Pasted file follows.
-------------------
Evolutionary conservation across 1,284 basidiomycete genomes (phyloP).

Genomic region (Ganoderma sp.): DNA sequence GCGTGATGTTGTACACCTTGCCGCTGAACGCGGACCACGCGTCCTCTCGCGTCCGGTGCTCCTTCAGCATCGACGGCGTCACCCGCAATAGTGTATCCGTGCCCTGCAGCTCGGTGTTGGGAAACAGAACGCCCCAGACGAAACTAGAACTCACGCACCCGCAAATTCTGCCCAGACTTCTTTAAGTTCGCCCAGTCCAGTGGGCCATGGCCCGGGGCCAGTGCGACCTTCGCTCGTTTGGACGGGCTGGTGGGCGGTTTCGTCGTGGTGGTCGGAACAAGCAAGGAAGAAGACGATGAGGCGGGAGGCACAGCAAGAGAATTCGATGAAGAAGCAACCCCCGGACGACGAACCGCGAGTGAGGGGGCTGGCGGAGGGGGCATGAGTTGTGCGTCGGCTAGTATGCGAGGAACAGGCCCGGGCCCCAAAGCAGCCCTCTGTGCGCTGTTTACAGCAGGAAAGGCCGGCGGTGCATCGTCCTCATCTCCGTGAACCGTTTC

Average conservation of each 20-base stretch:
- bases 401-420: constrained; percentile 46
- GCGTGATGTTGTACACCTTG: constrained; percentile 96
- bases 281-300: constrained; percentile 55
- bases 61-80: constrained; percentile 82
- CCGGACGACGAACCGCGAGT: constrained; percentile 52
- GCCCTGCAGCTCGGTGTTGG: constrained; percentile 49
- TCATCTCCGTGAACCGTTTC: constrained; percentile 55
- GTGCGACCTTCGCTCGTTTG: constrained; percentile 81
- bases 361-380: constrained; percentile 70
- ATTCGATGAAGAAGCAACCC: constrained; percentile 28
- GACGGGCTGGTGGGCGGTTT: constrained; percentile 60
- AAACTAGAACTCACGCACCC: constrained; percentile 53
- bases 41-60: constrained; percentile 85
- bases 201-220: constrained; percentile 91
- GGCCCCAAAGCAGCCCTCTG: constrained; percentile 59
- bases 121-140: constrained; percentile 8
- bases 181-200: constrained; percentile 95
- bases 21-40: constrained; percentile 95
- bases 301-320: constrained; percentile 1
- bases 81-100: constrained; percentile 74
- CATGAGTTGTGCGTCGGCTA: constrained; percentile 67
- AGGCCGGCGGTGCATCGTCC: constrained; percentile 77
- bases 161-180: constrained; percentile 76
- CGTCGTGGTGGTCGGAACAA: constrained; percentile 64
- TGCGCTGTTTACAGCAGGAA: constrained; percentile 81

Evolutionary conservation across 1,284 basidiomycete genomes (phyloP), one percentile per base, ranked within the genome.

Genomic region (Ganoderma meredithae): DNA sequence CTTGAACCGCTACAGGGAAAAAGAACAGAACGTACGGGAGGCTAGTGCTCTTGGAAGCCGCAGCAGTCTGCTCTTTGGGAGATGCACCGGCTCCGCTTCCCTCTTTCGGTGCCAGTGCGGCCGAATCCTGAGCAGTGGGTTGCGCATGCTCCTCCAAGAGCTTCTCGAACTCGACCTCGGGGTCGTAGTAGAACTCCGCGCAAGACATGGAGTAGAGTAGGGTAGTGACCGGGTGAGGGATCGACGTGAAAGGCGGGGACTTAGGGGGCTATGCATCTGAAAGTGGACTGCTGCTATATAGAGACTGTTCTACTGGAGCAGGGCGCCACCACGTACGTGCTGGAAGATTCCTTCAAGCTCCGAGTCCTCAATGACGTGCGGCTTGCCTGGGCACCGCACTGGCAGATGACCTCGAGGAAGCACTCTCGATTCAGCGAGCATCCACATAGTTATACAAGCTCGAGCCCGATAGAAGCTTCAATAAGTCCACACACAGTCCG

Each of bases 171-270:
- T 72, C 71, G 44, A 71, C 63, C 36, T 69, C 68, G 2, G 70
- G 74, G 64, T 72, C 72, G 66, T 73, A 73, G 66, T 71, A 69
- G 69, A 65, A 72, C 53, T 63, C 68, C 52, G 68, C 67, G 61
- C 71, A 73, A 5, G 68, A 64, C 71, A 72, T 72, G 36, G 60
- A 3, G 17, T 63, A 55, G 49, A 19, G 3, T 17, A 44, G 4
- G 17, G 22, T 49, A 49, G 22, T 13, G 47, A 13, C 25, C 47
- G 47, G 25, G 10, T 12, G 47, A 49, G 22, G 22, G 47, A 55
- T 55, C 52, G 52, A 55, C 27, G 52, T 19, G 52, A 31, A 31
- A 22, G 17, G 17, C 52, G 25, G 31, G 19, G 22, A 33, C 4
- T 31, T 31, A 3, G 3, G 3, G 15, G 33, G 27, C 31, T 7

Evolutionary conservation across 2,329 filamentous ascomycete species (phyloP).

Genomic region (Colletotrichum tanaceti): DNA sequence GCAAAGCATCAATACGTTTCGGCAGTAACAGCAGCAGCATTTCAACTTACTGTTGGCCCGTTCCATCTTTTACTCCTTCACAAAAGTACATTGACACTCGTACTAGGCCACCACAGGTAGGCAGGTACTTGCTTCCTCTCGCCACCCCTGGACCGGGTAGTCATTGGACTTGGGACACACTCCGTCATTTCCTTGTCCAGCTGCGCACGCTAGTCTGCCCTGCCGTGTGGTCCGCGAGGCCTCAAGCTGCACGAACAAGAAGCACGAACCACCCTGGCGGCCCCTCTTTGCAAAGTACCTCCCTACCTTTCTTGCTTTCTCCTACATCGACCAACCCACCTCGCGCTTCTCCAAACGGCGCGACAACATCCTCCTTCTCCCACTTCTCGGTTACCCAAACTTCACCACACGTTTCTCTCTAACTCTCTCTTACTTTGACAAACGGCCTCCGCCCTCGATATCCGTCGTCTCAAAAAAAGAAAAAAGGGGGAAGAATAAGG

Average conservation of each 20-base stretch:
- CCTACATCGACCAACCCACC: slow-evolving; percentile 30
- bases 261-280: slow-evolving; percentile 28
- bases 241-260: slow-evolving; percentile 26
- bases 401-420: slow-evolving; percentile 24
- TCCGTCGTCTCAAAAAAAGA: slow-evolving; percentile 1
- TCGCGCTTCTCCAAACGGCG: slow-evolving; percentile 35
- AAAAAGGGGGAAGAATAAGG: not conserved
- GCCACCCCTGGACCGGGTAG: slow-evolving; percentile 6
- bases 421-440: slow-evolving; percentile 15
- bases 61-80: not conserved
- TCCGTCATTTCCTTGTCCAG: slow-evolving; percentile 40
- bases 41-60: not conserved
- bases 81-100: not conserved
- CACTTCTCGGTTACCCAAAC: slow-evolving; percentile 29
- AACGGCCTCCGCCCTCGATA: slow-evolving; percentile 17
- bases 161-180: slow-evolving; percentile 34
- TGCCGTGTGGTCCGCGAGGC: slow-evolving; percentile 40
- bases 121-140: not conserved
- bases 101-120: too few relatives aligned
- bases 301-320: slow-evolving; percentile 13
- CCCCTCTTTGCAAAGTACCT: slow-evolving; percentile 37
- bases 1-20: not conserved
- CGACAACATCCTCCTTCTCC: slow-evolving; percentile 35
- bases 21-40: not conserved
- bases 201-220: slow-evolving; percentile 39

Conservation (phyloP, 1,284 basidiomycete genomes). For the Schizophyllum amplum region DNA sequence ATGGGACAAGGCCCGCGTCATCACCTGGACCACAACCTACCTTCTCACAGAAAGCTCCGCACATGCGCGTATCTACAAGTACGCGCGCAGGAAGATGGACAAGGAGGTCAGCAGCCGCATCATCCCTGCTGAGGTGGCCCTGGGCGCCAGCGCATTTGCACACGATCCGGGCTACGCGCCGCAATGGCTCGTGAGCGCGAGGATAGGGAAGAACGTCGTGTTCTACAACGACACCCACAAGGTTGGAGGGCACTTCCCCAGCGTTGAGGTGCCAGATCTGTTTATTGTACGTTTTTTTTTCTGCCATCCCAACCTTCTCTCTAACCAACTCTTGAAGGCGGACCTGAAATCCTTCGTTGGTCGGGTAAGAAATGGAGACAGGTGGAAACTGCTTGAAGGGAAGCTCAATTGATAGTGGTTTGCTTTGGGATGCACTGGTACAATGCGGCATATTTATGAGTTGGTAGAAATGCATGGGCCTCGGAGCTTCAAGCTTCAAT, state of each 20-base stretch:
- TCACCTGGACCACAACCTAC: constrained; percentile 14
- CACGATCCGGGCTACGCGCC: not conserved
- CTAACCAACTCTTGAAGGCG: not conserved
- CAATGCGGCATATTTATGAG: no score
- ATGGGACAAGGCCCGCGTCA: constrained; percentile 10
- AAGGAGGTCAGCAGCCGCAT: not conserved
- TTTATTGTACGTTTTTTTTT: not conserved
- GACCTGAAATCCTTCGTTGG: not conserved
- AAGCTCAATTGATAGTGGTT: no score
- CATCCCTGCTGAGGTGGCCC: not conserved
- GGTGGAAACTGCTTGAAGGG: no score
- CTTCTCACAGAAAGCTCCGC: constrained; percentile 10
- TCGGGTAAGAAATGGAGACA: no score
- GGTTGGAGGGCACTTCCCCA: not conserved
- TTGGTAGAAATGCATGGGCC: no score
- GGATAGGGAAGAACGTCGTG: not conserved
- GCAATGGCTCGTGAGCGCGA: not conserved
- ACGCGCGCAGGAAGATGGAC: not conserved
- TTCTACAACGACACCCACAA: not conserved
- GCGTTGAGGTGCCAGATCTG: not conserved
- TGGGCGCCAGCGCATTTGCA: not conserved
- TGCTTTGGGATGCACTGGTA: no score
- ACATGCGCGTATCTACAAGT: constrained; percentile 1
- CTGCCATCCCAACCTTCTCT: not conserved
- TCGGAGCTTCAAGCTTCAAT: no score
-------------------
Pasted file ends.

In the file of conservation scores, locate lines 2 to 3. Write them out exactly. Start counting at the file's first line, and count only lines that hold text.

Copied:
Genomic region (Ganoderma sp.): DNA sequence GCGTGATGTTGTACACCTTGCCGCTGAACGCGGACCACGCGTCCTCTCGCGTCCGGTGCTCCTTCAGCATCGACGGCGTCACCCGCAATAGTGTATCCGTGCCCTGCAGCTCGGTGTTGGGAAACAGAACGCCCCAGACGAAACTAGAACTCACGCACCCGCAAATTCTGCCCAGACTTCTTTAAGTTCGCCCAGTCCAGTGGGCCATGGCCCGGGGCCAGTGCGACCTTCGCTCGTTTGGACGGGCTGGTGGGCGGTTTCGTCGTGGTGGTCGGAACAAGCAAGGAAGAAGACGATGAGGCGGGAGGCACAGCAAGAGAATTCGATGAAGAAGCAACCCCCGGACGACGAACCGCGAGTGAGGGGGCTGGCGGAGGGGGCATGAGTTGTGCGTCGGCTAGTATGCGAGGAACAGGCCCGGGCCCCAAAGCAGCCCTCTGTGCGCTGTTTACAGCAGGAAAGGCCGGCGGTGCATCGTCCTCATCTCCGTGAACCGTTTC

Average conservation of each 20-base stretch: